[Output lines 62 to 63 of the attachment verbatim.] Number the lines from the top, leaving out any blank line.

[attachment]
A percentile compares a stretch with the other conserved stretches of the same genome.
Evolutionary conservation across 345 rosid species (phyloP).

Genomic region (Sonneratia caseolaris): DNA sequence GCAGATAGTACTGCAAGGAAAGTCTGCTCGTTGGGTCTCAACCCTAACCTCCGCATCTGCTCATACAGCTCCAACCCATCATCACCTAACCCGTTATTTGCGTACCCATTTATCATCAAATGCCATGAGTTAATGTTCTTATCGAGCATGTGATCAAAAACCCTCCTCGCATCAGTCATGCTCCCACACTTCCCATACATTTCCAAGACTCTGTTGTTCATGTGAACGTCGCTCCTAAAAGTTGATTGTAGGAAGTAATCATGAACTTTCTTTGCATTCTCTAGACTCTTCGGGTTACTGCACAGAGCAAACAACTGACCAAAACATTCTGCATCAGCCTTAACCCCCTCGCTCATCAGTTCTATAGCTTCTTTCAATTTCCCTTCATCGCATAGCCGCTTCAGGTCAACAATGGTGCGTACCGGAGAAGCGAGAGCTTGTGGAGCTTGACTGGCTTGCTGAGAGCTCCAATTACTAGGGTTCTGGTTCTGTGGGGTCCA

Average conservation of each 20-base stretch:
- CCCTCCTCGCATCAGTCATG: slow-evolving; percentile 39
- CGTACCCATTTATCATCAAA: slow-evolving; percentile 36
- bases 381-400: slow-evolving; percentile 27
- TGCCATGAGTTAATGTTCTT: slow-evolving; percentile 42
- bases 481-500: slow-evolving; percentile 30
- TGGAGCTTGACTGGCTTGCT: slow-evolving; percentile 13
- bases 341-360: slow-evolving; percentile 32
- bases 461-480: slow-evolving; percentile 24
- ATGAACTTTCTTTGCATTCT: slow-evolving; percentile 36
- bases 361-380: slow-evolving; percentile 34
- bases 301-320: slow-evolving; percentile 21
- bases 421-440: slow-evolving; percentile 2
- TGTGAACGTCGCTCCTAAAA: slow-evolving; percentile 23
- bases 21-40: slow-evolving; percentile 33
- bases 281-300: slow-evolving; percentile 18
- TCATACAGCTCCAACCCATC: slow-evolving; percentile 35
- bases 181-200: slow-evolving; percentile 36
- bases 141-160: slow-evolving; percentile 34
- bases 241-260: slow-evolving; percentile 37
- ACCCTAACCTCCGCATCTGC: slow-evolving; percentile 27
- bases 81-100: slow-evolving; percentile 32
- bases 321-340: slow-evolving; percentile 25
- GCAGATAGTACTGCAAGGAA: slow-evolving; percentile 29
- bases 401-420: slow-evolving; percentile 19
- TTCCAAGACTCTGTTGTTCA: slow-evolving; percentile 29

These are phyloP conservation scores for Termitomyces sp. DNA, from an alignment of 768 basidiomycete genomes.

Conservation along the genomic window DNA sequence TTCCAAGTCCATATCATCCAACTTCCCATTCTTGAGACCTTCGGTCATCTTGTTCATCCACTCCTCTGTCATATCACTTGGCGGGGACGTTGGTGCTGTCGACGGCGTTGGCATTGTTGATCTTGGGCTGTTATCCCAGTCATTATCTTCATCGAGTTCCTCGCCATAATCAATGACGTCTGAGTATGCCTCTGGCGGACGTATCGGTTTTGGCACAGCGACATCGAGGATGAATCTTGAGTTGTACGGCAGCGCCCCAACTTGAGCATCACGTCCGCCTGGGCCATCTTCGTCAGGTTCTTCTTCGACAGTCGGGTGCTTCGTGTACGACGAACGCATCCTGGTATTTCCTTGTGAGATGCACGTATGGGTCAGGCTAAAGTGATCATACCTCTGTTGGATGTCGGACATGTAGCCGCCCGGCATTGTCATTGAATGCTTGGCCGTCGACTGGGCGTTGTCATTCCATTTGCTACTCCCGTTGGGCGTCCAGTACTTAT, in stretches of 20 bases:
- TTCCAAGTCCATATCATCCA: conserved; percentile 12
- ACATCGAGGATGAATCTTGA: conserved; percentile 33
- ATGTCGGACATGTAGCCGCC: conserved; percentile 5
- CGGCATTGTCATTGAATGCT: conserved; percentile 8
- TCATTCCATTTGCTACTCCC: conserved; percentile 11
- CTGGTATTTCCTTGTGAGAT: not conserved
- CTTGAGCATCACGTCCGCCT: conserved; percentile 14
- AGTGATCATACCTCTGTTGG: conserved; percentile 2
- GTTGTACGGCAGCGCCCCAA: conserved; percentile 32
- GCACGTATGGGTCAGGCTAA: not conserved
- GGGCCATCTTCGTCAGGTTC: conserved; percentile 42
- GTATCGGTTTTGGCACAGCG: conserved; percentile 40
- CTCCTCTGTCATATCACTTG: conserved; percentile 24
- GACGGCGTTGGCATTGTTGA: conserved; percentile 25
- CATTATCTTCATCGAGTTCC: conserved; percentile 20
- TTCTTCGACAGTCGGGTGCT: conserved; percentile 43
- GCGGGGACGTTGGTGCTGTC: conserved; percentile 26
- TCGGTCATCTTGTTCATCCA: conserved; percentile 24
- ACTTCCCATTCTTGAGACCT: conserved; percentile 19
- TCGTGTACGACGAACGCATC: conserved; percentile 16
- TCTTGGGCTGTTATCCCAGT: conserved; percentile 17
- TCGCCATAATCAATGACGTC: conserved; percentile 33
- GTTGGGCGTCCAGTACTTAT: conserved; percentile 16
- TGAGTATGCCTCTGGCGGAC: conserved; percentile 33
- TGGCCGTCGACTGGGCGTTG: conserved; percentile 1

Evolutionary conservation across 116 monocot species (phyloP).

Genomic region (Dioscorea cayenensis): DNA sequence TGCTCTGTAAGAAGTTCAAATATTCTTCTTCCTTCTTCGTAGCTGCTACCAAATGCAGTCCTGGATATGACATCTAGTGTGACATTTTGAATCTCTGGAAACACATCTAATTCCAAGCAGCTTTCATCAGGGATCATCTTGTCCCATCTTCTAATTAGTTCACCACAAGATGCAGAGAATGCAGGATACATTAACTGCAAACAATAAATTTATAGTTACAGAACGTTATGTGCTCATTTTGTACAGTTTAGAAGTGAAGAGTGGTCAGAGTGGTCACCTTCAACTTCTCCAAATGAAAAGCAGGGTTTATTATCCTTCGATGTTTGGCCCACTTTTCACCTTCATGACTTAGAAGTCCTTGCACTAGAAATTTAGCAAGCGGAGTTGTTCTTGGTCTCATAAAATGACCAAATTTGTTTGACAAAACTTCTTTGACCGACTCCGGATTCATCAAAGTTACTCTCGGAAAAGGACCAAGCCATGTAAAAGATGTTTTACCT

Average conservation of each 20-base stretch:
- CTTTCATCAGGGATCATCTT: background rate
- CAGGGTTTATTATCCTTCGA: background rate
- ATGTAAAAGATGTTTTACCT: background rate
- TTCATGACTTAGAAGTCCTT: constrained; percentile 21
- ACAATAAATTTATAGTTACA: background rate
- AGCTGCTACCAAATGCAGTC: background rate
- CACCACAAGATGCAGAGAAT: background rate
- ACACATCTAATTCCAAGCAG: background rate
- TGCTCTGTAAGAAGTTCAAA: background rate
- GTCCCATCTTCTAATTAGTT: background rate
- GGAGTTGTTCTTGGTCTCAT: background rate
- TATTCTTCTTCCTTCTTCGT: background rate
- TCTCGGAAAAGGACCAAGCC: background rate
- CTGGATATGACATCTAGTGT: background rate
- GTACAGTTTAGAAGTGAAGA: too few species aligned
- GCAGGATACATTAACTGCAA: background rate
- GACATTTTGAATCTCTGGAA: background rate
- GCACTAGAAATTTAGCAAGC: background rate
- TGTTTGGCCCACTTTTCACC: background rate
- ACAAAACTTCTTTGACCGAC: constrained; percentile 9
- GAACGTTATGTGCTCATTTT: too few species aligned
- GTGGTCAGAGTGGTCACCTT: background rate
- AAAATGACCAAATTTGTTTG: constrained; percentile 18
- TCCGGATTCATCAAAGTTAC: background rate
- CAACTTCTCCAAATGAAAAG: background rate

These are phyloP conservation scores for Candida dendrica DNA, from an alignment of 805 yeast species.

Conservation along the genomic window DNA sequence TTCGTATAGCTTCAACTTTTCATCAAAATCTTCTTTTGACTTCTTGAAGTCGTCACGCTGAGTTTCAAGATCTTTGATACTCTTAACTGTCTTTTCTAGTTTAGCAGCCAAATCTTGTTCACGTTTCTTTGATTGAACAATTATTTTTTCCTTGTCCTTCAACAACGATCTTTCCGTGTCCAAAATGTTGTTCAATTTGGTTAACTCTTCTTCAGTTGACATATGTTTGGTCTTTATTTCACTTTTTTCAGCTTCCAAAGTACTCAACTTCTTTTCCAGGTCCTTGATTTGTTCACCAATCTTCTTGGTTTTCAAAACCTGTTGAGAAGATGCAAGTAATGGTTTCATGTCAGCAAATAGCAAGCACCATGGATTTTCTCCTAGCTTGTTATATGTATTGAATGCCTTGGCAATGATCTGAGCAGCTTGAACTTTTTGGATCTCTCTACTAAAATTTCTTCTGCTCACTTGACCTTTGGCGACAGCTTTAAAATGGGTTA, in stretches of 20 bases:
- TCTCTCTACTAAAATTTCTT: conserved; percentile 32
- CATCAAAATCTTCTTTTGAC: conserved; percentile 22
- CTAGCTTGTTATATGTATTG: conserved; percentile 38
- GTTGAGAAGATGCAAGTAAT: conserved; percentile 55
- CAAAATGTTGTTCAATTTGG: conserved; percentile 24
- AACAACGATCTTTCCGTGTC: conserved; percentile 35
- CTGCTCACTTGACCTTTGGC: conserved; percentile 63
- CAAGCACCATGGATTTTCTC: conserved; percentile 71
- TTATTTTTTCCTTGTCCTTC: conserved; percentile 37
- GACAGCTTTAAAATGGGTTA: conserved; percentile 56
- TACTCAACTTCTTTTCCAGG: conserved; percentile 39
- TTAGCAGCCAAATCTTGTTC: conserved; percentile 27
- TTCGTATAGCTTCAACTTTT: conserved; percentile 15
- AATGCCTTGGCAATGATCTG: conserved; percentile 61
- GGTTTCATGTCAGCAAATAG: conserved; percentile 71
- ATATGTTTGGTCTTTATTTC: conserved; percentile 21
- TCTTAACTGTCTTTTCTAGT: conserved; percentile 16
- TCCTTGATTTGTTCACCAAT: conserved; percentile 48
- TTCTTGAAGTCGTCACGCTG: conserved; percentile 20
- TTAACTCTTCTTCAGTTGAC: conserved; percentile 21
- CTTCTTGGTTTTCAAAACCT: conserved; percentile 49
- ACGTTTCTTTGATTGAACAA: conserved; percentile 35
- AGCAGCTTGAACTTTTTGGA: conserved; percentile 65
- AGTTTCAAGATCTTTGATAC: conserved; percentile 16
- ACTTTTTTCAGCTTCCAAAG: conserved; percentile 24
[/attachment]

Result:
- ATGTAAAAGATGTTTTACCT: background rate
- TTCATGACTTAGAAGTCCTT: constrained; percentile 21